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"(Diary ) Chaumont, Sunday, June 23, 1918. M. Clemenceau, General Foch, and M. Tardieu, with Generals Weygand and Mordacq, came to Chaumont to-day for conference on increase of American manpower. General McAndrew and Colonels Fox Conner and Boyd were with me. Took Clemenceau to see some of our troops. Foch asks for our regiments to strengthen French divisions.
"... M. Clemenceau and I, driving together… went to the headquarters of the 83d Division, Major General E. F. Glenn commanding, which was billeted at Montigny, not far from Chaumont. We saw a battalion at Essey and one at Mandres… During the inspection, M. Clemenceau found in the ranks several men of foreign birth from various countries, which interested him very much. He afterwards chatted with the officers and made a short speech to them and the inhabitants of the village, who had gathered around him.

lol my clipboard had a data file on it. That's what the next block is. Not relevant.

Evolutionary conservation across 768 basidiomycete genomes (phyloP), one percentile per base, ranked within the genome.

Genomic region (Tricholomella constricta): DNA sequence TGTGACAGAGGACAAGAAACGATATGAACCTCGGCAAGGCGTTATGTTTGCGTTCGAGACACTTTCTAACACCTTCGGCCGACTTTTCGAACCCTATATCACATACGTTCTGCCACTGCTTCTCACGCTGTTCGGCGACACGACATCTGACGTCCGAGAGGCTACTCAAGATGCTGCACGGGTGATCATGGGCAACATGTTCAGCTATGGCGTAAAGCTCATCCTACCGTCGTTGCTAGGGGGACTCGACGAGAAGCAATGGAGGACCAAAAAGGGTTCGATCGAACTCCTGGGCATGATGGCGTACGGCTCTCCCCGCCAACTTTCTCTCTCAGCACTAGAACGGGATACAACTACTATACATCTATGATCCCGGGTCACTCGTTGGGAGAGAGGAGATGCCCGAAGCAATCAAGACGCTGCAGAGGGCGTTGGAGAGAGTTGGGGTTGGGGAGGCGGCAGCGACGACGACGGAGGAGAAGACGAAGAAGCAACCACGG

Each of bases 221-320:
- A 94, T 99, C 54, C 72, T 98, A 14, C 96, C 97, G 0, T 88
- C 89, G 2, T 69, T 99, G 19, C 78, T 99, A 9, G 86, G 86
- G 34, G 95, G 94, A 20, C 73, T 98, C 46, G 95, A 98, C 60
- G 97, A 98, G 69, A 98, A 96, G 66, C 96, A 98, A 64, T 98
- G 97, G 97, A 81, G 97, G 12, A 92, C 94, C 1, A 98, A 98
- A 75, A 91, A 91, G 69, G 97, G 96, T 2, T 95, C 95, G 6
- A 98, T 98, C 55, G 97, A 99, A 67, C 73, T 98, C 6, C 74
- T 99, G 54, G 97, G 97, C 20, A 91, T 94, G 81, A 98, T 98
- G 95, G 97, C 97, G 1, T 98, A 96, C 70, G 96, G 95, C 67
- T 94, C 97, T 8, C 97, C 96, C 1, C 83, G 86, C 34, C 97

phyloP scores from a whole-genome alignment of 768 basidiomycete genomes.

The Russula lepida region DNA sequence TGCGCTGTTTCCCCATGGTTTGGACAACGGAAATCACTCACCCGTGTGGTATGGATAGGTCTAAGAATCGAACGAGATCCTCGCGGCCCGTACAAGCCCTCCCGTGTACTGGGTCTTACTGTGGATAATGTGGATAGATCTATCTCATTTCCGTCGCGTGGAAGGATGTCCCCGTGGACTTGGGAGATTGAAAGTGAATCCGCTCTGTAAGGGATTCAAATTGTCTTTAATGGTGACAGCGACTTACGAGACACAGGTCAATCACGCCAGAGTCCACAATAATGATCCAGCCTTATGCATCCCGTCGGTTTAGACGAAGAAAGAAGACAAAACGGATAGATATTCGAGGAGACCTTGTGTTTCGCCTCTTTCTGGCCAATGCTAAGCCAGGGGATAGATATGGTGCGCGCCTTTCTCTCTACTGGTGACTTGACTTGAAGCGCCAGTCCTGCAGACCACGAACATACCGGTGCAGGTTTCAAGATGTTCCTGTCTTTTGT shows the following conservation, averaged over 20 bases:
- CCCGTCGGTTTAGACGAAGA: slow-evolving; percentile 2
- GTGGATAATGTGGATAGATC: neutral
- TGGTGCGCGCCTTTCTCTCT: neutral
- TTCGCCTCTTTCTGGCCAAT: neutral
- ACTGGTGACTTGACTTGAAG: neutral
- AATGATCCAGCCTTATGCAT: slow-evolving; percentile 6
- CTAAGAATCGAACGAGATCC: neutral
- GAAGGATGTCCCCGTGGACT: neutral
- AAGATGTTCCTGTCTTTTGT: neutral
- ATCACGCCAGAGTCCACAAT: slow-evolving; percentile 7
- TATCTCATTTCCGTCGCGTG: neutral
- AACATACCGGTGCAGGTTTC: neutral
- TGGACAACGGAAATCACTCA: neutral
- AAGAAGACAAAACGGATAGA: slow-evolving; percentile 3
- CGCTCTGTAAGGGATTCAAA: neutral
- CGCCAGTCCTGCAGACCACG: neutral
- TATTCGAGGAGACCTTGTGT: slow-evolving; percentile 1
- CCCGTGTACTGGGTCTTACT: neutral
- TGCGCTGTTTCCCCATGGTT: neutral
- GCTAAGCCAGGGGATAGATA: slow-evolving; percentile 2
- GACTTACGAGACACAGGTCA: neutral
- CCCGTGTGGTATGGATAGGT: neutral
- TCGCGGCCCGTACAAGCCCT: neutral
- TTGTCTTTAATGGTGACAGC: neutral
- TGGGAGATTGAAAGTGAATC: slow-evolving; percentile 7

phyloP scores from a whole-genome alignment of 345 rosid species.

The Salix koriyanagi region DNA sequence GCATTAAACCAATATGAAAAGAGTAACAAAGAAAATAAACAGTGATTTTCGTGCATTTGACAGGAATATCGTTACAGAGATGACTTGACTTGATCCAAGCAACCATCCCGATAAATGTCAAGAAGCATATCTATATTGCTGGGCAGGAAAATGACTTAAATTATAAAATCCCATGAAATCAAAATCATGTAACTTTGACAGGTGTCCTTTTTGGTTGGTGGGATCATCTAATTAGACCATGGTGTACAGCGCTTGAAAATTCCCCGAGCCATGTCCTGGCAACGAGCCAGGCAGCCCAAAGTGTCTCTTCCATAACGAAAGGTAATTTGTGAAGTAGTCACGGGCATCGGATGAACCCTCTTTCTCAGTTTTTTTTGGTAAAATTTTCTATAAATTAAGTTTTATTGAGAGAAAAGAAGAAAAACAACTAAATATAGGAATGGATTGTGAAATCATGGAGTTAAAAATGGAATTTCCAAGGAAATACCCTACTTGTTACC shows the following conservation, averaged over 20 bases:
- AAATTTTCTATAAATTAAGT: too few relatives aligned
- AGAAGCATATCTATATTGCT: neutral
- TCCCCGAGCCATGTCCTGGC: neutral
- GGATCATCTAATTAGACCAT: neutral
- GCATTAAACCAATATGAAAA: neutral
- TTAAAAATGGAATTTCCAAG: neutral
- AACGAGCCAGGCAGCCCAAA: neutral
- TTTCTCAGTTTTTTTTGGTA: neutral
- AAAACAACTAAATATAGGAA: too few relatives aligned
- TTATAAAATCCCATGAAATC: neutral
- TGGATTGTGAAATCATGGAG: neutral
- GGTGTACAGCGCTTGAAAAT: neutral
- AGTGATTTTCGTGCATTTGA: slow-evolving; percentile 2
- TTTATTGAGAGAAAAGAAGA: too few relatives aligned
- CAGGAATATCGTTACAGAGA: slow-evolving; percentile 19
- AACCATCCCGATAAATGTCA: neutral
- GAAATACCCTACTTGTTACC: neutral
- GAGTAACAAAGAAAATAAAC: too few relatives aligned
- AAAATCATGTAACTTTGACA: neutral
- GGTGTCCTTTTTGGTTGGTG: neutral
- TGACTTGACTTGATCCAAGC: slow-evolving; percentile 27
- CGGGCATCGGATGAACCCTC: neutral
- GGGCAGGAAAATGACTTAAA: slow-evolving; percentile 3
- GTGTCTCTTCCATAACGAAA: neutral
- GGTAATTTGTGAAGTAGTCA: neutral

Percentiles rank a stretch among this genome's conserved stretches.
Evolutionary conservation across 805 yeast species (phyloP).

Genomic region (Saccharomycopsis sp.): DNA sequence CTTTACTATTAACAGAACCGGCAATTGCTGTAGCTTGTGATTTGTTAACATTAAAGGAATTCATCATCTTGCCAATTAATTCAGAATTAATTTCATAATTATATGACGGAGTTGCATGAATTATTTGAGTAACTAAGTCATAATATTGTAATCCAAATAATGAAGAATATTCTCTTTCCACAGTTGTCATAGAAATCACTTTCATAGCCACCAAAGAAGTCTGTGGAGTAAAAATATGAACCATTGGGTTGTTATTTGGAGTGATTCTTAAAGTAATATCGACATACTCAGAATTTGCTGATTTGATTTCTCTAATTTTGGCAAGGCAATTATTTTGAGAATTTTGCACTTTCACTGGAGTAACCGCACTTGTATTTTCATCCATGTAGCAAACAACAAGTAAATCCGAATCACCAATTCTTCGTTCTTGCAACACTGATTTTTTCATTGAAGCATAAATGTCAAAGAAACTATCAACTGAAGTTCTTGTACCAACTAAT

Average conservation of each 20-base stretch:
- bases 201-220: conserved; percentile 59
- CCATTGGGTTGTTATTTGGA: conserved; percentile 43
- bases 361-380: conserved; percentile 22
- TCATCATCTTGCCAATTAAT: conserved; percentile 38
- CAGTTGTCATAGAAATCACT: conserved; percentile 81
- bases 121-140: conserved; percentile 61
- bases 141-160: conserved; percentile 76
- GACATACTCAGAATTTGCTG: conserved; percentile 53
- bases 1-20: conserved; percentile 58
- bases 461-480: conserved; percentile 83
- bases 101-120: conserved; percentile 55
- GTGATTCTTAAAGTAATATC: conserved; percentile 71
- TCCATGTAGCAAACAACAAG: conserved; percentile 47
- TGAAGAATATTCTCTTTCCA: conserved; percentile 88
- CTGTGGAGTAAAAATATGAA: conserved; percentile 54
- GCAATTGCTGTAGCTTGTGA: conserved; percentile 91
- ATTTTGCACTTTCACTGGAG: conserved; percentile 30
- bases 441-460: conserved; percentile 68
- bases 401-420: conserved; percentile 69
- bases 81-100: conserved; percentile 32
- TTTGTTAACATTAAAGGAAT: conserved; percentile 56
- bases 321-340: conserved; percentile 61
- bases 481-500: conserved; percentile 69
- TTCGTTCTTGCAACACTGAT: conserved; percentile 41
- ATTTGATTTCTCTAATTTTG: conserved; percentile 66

"It was one of those beautiful days that leave a lasting impression, … we motored along through the rolling country that rose toward the foothills of the Vosges Mountains …" — General Pershing 4
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Sunday, June 23, brought General Pershing and Premier Clemenceau, the Tiger of France, for an official review of the 332d. Both made speeches to the officers and French townfolk who had come out to see the review. Gen. Pershing spoke glowingly of the general military appearance and soldierly bearing of the 332d Regiment. Clemenceau’s speech found great favor with the French people; it met with enthusiastic applause. — History of Company "D" 332nd Infantry 5